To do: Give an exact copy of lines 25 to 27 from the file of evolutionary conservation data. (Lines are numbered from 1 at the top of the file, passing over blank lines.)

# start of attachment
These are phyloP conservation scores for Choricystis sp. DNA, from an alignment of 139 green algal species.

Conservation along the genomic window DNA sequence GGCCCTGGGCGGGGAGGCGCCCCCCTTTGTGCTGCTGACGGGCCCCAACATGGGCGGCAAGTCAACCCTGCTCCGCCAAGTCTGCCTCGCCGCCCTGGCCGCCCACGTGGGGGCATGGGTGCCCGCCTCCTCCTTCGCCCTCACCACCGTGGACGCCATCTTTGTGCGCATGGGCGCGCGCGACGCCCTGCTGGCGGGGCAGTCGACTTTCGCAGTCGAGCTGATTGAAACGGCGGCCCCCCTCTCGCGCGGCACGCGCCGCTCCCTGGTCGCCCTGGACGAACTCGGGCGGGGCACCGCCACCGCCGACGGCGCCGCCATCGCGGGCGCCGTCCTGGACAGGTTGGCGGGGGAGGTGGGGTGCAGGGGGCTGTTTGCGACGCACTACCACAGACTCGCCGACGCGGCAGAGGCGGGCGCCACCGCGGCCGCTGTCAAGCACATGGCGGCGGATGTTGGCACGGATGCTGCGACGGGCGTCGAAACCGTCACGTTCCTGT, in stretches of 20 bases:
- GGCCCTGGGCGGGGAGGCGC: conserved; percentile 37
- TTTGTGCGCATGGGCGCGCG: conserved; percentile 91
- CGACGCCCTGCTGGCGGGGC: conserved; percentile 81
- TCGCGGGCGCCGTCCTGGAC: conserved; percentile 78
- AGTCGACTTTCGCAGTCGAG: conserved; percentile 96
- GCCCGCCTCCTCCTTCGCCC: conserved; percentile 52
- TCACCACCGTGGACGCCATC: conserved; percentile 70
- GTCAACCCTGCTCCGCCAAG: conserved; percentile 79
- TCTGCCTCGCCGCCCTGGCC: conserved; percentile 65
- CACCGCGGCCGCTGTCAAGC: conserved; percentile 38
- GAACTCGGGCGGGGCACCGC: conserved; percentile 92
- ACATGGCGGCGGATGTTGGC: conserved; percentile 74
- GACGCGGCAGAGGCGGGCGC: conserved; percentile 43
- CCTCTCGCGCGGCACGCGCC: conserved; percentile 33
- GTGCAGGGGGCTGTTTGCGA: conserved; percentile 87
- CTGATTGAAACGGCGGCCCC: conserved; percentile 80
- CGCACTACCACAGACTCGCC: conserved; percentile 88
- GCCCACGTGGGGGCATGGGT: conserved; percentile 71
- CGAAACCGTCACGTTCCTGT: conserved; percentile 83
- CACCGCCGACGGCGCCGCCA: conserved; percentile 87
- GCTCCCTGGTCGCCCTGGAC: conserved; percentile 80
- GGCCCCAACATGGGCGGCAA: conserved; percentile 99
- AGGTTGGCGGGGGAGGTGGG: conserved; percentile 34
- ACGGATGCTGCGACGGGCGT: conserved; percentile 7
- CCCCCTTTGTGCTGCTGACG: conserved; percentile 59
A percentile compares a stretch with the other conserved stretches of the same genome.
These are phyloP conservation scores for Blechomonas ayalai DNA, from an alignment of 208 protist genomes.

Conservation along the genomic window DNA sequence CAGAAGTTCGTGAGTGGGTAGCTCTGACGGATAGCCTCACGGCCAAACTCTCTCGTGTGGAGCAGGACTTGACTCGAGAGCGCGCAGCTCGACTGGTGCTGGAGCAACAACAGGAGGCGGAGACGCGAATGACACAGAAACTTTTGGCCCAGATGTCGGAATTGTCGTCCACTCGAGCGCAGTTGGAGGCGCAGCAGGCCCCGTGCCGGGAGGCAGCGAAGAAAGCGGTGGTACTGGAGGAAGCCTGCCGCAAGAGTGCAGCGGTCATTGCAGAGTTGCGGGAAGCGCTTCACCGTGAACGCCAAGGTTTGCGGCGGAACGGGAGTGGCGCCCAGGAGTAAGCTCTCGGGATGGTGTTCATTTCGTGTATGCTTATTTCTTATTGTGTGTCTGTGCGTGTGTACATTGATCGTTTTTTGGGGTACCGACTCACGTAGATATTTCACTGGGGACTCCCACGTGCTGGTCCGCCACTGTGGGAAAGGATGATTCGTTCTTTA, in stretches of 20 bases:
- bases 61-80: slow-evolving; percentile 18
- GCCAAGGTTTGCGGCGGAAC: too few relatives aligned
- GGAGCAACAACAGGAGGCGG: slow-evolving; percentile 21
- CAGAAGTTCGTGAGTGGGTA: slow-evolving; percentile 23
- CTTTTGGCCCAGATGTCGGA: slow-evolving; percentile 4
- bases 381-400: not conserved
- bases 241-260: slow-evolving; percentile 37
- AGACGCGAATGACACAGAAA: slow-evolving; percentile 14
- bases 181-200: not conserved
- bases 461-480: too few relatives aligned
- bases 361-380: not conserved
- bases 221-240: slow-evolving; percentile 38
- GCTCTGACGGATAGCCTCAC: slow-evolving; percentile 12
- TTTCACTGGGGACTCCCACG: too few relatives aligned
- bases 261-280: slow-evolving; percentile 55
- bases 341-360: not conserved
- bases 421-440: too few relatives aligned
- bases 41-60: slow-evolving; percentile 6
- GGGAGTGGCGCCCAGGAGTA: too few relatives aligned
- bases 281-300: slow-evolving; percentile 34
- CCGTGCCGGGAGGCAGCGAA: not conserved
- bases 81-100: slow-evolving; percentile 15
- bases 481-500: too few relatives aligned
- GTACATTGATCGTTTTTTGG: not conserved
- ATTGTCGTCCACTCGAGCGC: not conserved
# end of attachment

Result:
- AGGTTGGCGGGGGAGGTGGG: conserved; percentile 34
- ACGGATGCTGCGACGGGCGT: conserved; percentile 7
- CCCCCTTTGTGCTGCTGACG: conserved; percentile 59